Business must play its part in equipping education for the future
5 min read
01 February 2014
Educators should welcome this week’s landmark independent report from business leaders on reforming curricula and qualifications to meet the needs of the economy.
As the group including BT chairman Sir Mike Rake has said, soft skills have become as important as academic knowledge, and a qualification which is not a preparation for employment is no longer good enough.
The fact is that for too long vocational education has been seen in this country as the poor relation of academic qualifications. This is an attitude as harmful to the future prospects of young people and small businesses as it is outdated and unreasonable.
When businesses cannot access the skilled talent they need to grow, as 39% of employers surveyed by the CBI and Pearson last year said they could not, we have not just a problem but a looming crisis in our skills base.
As Sir James Dyson said last week when announcing expansion plans for his UK-based R&D facility, our record in producing engineers is pitiful in a global context. He identified a supply gap of 87,000 newly trained engineers a year in Britain, delivering a stark warning: “either we expand here or we will be forced to do it in the Far East”.
If we continue on the current path, an unnecessary disdain for vocational training will become a major flaw in the growth plans of British businesses, many of which increasingly rely on a trained workforce.
And while we should not forget the work government is doing to promote vocational education, notably the ‘Tech Levels’ announced at the end of last year, there can be no complacency when it comes to delivering necessary reforms across the education system, for children of all ages.
That universality in approach is particular important,because as this week’s report acknowledged, we need to train attitude and aspiration as rigorously as we do skills and knowledge.
It is no good simply revising curricula for children at secondary schools and further education colleges. Merely tacking on considerations of employability past the age of 14 will not address the root of the problem we face.
What is needed is a wide-ranging commitment to make classes and qualifications relevant to life and job skills from primary school onwards. That is what Gazelle Colleges seek to achieve through entrepreneurial education, creating a more commercial environment for learning that allows young people to understand the relevance and application of what they are being taught, and to gain experience of what it takes to operate within a business.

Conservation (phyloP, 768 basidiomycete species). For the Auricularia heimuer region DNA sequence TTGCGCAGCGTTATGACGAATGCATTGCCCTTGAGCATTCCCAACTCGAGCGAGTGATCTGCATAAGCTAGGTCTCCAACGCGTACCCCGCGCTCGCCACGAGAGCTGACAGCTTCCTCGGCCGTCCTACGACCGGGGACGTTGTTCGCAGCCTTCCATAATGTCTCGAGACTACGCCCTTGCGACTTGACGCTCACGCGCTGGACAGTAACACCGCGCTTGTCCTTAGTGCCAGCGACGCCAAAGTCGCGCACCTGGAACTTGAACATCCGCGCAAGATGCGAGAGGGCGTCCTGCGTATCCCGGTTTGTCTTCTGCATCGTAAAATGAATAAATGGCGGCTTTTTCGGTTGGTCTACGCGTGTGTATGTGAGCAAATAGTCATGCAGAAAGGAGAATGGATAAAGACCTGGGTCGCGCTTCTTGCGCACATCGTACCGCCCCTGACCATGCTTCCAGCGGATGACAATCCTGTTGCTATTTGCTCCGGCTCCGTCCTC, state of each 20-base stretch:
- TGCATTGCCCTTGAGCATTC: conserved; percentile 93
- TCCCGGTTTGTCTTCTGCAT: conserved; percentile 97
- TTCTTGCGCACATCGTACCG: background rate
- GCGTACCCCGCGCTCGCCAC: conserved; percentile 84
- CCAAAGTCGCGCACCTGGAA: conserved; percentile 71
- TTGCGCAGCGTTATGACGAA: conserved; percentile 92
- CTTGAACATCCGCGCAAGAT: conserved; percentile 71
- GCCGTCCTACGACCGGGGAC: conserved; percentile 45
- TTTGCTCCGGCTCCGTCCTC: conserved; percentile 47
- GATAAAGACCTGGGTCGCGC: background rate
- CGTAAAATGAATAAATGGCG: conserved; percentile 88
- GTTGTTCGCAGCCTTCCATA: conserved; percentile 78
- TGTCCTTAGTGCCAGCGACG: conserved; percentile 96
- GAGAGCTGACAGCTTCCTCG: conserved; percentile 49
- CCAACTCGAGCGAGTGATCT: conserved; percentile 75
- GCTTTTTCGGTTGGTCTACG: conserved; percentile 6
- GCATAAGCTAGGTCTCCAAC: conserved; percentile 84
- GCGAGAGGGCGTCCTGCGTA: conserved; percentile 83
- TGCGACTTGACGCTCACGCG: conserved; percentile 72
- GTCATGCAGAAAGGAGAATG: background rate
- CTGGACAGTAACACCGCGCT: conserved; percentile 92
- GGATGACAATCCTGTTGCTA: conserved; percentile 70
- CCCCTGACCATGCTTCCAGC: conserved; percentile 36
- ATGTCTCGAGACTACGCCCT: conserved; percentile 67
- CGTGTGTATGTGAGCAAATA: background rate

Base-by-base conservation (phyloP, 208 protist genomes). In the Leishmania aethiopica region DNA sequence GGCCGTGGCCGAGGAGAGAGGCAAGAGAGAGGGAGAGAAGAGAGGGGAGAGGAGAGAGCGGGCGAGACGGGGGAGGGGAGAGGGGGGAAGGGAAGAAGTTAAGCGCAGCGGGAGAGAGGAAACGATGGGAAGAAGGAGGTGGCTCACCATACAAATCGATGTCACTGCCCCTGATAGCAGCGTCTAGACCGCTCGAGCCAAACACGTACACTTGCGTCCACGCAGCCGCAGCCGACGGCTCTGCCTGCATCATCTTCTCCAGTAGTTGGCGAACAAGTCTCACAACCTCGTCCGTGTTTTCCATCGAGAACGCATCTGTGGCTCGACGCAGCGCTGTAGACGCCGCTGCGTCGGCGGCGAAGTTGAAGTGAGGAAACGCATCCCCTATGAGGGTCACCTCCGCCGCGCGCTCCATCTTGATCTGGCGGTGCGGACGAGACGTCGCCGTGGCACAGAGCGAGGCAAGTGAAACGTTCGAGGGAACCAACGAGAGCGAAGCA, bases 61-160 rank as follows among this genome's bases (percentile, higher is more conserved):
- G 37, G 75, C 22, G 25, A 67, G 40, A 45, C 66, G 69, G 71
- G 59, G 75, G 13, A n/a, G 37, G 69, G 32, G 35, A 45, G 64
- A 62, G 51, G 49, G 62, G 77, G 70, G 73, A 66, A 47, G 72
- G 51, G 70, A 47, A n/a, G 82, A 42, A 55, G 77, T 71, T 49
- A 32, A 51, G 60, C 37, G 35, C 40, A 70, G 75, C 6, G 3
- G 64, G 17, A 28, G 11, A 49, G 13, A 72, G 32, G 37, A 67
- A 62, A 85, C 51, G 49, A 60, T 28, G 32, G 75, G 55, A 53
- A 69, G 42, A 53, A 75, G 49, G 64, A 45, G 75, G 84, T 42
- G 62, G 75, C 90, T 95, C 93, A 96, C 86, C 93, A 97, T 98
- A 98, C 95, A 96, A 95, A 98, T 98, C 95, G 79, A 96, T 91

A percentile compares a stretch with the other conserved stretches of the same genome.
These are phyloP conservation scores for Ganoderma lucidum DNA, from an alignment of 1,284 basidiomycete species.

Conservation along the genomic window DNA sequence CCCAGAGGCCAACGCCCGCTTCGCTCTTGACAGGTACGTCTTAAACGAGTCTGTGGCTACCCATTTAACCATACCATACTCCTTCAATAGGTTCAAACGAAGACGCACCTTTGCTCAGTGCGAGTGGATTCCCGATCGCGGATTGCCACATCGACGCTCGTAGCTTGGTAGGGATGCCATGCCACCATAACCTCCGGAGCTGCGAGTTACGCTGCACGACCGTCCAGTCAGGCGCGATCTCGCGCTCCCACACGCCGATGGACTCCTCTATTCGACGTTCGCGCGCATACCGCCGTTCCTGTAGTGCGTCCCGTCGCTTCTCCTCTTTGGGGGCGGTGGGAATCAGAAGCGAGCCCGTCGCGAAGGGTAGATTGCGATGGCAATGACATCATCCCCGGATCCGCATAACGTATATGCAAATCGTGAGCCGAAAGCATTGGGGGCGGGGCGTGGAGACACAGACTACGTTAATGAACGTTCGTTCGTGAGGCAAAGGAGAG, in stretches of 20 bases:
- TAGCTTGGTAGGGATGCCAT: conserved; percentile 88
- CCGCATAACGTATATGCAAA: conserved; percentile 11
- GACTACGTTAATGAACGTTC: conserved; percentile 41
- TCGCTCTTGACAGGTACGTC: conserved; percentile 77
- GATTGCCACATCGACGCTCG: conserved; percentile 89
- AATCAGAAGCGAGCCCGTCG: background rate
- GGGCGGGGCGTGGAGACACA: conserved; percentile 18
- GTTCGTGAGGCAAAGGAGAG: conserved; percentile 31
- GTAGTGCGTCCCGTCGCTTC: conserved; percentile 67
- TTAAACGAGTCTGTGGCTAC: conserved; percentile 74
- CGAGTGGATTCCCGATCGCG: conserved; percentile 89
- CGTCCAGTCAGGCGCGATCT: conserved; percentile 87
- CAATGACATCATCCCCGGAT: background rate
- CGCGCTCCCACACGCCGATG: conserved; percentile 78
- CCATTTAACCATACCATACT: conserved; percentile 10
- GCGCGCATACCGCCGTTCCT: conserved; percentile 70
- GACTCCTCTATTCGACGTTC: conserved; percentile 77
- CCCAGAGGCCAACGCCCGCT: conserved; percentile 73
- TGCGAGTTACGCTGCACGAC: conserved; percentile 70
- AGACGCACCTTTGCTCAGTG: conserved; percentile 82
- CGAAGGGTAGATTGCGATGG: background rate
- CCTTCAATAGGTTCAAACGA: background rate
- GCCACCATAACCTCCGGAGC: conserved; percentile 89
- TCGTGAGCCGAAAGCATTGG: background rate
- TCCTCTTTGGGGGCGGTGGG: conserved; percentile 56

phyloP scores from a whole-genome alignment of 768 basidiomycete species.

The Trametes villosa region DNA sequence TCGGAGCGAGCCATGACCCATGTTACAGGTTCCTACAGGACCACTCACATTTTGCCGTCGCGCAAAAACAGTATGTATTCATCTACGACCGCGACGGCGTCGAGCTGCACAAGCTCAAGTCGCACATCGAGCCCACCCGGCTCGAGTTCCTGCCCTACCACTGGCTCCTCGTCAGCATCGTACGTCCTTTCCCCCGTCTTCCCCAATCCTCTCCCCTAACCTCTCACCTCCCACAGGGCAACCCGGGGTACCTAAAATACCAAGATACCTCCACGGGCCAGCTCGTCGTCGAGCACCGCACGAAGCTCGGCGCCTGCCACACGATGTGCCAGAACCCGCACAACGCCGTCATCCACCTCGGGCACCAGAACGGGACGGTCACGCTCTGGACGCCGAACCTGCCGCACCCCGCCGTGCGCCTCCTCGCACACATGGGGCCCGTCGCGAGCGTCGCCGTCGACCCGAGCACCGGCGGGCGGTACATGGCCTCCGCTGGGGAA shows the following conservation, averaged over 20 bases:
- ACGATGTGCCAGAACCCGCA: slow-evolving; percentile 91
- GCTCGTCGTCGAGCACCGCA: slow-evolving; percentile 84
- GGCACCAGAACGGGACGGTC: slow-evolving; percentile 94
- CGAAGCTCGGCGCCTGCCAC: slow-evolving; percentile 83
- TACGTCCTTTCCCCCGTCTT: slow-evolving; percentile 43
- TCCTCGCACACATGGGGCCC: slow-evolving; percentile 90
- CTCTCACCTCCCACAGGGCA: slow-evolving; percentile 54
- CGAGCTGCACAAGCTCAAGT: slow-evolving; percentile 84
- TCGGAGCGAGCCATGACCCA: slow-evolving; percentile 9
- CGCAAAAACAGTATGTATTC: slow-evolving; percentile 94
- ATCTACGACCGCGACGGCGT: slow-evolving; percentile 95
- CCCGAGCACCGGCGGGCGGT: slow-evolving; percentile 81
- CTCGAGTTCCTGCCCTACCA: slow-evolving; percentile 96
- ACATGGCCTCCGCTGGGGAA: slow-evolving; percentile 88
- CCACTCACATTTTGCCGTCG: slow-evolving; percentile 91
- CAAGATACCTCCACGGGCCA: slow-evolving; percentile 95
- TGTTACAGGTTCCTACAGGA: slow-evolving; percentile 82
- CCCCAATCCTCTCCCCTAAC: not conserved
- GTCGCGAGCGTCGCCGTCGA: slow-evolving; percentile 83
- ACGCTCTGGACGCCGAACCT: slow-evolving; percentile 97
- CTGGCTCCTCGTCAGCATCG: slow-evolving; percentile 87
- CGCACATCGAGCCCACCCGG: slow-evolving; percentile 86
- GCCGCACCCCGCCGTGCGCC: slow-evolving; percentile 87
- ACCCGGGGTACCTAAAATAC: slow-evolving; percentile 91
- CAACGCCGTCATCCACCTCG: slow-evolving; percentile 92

Employability must permeate the entire education system, and be reflected in teaching, learning and qualifications. It is on the latter that Gazelle is working with Pearson – who commissioned this week’s report – to create new qualifications that recognise the development of employable attributes as much as they do the acquisition of skills and knowledge.
Not only is this approach necessary to address Britain’s skills shortage, but when done properly it can fundamentally change how children see subjects which are often perceived as dull or unfashionable.
Why, for instance, should science be treated as a static compendium of facts and equations, when it could be brought to life through interactive demonstrations of where this knowledge can be applied in real-life situations?
Instilling employability is not some technocratic plot to remove the rigour or virtue from education as some might assume. Rather, it is an important means of helping children engage with subject areas in which we badly need to improve retention and success rates, to nurture the skills and talent businesses so badly need.
To deliver such change across the board and equip our schools and colleges to meet the needs of business, employers and entrepreneurs must take a role.
That can mean anything from acting as mentors or entrepreneurs-in-residence, to providing more work experience programmes and offering strategic advice on curricula and how they can be tailored to suit the requirements of business.
Government will and does consult extensively with employers when devising national standards and qualifications, but what is needed is a boots on the ground mindset that puts businesses at the heart of the everyday life of a school or college.
To get the best out of the education system and ensure they are getting the skilled talent they need, businesses must first declare themselves in to delivering the reform agenda that has been so convincingly outlined this week.
Fintan Donohue is CEO of the Gazelle Colleges Group